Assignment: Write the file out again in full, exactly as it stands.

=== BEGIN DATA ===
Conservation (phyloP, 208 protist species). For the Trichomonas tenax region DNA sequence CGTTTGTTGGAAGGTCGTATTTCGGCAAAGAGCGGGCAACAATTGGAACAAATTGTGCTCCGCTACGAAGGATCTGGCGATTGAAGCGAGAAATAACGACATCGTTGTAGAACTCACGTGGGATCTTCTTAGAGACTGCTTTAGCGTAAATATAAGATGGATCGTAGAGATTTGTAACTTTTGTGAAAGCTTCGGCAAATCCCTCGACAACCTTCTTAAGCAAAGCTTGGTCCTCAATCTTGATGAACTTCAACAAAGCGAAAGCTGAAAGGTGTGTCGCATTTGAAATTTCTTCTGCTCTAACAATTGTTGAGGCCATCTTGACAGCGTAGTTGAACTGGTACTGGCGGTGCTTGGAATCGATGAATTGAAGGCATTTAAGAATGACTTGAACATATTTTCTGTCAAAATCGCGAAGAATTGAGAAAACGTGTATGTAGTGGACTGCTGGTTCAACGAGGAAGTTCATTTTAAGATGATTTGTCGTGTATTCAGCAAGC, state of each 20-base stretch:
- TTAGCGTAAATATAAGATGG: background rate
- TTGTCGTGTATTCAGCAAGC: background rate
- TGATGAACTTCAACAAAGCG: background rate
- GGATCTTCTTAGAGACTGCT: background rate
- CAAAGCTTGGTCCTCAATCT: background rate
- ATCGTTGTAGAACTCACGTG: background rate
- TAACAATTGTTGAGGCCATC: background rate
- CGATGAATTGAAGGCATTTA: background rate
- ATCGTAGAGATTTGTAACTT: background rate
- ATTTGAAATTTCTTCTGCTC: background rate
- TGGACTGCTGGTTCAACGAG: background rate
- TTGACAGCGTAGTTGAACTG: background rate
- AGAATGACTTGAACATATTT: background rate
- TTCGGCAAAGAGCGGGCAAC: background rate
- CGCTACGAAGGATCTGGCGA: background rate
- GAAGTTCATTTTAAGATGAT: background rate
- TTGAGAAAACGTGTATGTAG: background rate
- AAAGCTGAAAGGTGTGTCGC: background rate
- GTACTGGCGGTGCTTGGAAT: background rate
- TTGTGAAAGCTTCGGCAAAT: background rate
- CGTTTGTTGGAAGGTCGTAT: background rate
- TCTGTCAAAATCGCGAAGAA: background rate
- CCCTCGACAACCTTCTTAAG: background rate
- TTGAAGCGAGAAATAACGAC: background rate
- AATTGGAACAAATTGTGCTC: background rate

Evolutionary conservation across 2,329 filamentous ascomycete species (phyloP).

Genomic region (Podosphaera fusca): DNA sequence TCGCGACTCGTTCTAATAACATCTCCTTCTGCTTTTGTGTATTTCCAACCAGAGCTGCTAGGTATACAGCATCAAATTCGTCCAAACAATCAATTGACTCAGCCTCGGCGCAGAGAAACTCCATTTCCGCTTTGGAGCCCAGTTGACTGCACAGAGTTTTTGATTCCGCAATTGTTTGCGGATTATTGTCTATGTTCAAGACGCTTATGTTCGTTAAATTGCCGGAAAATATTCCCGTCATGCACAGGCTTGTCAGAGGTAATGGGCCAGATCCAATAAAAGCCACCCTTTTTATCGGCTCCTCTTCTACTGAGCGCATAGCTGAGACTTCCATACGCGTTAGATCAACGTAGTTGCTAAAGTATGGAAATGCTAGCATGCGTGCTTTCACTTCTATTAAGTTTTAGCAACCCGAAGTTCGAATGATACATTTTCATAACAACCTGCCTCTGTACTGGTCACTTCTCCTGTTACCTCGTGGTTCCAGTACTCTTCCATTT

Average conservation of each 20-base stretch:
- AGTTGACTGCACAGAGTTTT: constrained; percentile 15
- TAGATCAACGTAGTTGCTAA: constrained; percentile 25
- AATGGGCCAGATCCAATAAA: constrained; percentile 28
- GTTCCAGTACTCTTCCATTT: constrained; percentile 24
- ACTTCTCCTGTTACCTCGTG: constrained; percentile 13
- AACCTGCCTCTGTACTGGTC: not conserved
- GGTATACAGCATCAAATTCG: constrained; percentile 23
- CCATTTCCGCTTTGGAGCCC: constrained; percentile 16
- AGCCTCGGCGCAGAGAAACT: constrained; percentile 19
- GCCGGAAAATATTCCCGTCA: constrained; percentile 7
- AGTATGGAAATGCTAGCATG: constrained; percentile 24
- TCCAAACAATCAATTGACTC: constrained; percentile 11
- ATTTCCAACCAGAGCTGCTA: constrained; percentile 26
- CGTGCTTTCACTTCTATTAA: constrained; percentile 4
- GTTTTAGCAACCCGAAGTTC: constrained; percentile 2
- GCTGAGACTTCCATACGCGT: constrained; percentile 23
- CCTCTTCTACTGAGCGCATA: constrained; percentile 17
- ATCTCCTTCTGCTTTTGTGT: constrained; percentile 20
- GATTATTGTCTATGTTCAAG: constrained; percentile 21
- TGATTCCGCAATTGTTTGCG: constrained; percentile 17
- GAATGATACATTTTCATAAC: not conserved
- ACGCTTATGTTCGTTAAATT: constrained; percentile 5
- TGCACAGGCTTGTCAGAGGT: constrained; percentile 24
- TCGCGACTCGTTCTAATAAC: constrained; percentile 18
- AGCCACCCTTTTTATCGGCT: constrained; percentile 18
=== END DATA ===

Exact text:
Conservation (phyloP, 208 protist species). For the Trichomonas tenax region DNA sequence CGTTTGTTGGAAGGTCGTATTTCGGCAAAGAGCGGGCAACAATTGGAACAAATTGTGCTCCGCTACGAAGGATCTGGCGATTGAAGCGAGAAATAACGACATCGTTGTAGAACTCACGTGGGATCTTCTTAGAGACTGCTTTAGCGTAAATATAAGATGGATCGTAGAGATTTGTAACTTTTGTGAAAGCTTCGGCAAATCCCTCGACAACCTTCTTAAGCAAAGCTTGGTCCTCAATCTTGATGAACTTCAACAAAGCGAAAGCTGAAAGGTGTGTCGCATTTGAAATTTCTTCTGCTCTAACAATTGTTGAGGCCATCTTGACAGCGTAGTTGAACTGGTACTGGCGGTGCTTGGAATCGATGAATTGAAGGCATTTAAGAATGACTTGAACATATTTTCTGTCAAAATCGCGAAGAATTGAGAAAACGTGTATGTAGTGGACTGCTGGTTCAACGAGGAAGTTCATTTTAAGATGATTTGTCGTGTATTCAGCAAGC, state of each 20-base stretch:
- TTAGCGTAAATATAAGATGG: background rate
- TTGTCGTGTATTCAGCAAGC: background rate
- TGATGAACTTCAACAAAGCG: background rate
- GGATCTTCTTAGAGACTGCT: background rate
- CAAAGCTTGGTCCTCAATCT: background rate
- ATCGTTGTAGAACTCACGTG: background rate
- TAACAATTGTTGAGGCCATC: background rate
- CGATGAATTGAAGGCATTTA: background rate
- ATCGTAGAGATTTGTAACTT: background rate
- ATTTGAAATTTCTTCTGCTC: background rate
- TGGACTGCTGGTTCAACGAG: background rate
- TTGACAGCGTAGTTGAACTG: background rate
- AGAATGACTTGAACATATTT: background rate
- TTCGGCAAAGAGCGGGCAAC: background rate
- CGCTACGAAGGATCTGGCGA: background rate
- GAAGTTCATTTTAAGATGAT: background rate
- TTGAGAAAACGTGTATGTAG: background rate
- AAAGCTGAAAGGTGTGTCGC: background rate
- GTACTGGCGGTGCTTGGAAT: background rate
- TTGTGAAAGCTTCGGCAAAT: background rate
- CGTTTGTTGGAAGGTCGTAT: background rate
- TCTGTCAAAATCGCGAAGAA: background rate
- CCCTCGACAACCTTCTTAAG: background rate
- TTGAAGCGAGAAATAACGAC: background rate
- AATTGGAACAAATTGTGCTC: background rate

Evolutionary conservation across 2,329 filamentous ascomycete species (phyloP).

Genomic region (Podosphaera fusca): DNA sequence TCGCGACTCGTTCTAATAACATCTCCTTCTGCTTTTGTGTATTTCCAACCAGAGCTGCTAGGTATACAGCATCAAATTCGTCCAAACAATCAATTGACTCAGCCTCGGCGCAGAGAAACTCCATTTCCGCTTTGGAGCCCAGTTGACTGCACAGAGTTTTTGATTCCGCAATTGTTTGCGGATTATTGTCTATGTTCAAGACGCTTATGTTCGTTAAATTGCCGGAAAATATTCCCGTCATGCACAGGCTTGTCAGAGGTAATGGGCCAGATCCAATAAAAGCCACCCTTTTTATCGGCTCCTCTTCTACTGAGCGCATAGCTGAGACTTCCATACGCGTTAGATCAACGTAGTTGCTAAAGTATGGAAATGCTAGCATGCGTGCTTTCACTTCTATTAAGTTTTAGCAACCCGAAGTTCGAATGATACATTTTCATAACAACCTGCCTCTGTACTGGTCACTTCTCCTGTTACCTCGTGGTTCCAGTACTCTTCCATTT

Average conservation of each 20-base stretch:
- AGTTGACTGCACAGAGTTTT: constrained; percentile 15
- TAGATCAACGTAGTTGCTAA: constrained; percentile 25
- AATGGGCCAGATCCAATAAA: constrained; percentile 28
- GTTCCAGTACTCTTCCATTT: constrained; percentile 24
- ACTTCTCCTGTTACCTCGTG: constrained; percentile 13
- AACCTGCCTCTGTACTGGTC: not conserved
- GGTATACAGCATCAAATTCG: constrained; percentile 23
- CCATTTCCGCTTTGGAGCCC: constrained; percentile 16
- AGCCTCGGCGCAGAGAAACT: constrained; percentile 19
- GCCGGAAAATATTCCCGTCA: constrained; percentile 7
- AGTATGGAAATGCTAGCATG: constrained; percentile 24
- TCCAAACAATCAATTGACTC: constrained; percentile 11
- ATTTCCAACCAGAGCTGCTA: constrained; percentile 26
- CGTGCTTTCACTTCTATTAA: constrained; percentile 4
- GTTTTAGCAACCCGAAGTTC: constrained; percentile 2
- GCTGAGACTTCCATACGCGT: constrained; percentile 23
- CCTCTTCTACTGAGCGCATA: constrained; percentile 17
- ATCTCCTTCTGCTTTTGTGT: constrained; percentile 20
- GATTATTGTCTATGTTCAAG: constrained; percentile 21
- TGATTCCGCAATTGTTTGCG: constrained; percentile 17
- GAATGATACATTTTCATAAC: not conserved
- ACGCTTATGTTCGTTAAATT: constrained; percentile 5
- TGCACAGGCTTGTCAGAGGT: constrained; percentile 24
- TCGCGACTCGTTCTAATAAC: constrained; percentile 18
- AGCCACCCTTTTTATCGGCT: constrained; percentile 18